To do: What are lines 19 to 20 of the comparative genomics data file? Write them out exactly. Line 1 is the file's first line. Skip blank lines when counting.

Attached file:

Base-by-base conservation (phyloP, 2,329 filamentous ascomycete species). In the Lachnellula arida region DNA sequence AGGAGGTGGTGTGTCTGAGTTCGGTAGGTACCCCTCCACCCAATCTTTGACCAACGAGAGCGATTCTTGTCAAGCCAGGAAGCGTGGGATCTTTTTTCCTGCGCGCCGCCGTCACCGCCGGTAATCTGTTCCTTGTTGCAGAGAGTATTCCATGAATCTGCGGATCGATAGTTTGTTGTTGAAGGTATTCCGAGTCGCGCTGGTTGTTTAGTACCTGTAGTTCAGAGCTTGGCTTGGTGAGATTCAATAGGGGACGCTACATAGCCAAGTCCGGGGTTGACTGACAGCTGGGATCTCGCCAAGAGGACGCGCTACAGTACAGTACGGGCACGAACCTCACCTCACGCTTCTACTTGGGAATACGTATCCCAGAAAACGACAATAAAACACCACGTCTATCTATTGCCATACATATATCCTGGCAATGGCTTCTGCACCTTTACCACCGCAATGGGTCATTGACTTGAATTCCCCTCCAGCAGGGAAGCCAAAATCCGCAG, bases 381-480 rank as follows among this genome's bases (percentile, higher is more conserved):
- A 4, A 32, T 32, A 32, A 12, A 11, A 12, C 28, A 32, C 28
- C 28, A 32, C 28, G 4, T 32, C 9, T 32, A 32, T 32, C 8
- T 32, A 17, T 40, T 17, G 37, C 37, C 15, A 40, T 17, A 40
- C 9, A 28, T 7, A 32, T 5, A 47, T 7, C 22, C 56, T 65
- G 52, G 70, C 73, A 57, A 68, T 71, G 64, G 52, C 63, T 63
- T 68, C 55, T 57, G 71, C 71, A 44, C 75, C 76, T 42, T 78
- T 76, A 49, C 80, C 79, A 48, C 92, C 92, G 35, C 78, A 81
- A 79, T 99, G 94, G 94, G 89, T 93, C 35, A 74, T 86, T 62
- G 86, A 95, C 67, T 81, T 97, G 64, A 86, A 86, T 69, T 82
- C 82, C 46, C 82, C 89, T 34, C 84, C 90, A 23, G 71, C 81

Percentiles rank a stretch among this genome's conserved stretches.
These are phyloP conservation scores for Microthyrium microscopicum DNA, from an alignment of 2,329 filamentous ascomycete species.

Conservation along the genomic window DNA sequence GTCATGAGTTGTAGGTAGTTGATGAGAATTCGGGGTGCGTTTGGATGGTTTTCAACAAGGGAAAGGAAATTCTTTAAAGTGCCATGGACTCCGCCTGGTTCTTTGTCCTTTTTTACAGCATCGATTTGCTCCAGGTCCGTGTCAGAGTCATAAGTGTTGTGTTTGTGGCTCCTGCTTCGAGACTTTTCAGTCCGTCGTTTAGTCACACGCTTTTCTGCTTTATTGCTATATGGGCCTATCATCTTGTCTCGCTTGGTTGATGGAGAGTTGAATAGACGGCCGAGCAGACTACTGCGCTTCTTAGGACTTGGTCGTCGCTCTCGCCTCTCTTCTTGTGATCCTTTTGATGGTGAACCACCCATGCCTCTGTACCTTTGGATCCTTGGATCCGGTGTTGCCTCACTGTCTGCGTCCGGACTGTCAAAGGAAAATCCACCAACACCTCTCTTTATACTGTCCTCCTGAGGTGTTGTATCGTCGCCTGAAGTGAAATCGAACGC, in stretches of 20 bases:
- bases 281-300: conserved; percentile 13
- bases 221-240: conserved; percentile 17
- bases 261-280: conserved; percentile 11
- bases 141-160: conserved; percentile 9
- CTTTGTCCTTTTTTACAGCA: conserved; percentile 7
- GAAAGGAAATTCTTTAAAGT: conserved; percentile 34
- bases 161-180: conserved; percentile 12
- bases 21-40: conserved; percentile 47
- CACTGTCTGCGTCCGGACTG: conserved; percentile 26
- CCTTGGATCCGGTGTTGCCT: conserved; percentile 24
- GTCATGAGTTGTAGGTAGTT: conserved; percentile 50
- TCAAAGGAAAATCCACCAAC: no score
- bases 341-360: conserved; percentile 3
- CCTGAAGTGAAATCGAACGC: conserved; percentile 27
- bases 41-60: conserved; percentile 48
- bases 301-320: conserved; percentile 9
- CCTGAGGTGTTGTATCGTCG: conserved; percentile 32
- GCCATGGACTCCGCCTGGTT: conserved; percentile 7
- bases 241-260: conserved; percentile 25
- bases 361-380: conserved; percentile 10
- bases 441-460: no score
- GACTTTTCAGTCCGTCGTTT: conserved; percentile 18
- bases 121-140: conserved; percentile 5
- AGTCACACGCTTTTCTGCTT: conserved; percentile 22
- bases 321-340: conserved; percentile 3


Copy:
- CTTTGTCCTTTTTTACAGCA: conserved; percentile 7
- GAAAGGAAATTCTTTAAAGT: conserved; percentile 34